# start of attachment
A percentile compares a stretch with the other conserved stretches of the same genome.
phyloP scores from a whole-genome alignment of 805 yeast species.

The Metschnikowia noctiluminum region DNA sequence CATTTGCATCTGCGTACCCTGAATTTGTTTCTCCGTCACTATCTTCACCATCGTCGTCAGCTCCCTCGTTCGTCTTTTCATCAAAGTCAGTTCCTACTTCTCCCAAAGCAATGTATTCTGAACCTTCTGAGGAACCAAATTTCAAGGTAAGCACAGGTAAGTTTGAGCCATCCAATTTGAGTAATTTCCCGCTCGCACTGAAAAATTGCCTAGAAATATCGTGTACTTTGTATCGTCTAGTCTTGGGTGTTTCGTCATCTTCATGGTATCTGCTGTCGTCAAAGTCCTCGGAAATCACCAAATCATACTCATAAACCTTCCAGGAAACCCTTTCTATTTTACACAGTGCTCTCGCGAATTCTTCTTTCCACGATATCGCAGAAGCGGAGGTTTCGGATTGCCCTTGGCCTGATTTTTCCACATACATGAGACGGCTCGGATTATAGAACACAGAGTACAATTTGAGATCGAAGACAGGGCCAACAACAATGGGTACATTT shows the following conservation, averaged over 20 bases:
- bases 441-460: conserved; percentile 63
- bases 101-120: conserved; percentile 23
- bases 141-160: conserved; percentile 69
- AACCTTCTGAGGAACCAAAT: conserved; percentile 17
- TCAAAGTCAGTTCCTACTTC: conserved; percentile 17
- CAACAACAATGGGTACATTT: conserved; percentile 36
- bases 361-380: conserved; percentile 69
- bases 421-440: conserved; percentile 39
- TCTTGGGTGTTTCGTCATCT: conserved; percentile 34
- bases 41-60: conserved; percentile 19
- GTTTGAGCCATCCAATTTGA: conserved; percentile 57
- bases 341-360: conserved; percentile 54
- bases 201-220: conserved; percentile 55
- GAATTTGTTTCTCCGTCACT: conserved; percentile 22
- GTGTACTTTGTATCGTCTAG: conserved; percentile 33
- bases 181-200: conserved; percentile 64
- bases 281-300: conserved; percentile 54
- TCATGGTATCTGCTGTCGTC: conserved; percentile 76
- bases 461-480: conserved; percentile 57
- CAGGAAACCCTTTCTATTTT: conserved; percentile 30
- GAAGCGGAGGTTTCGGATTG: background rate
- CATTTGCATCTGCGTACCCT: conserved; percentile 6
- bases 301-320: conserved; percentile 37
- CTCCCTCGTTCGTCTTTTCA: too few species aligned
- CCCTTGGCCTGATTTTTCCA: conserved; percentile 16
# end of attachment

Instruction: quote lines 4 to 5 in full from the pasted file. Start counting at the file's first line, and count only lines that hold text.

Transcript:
- bases 441-460: conserved; percentile 63
- bases 101-120: conserved; percentile 23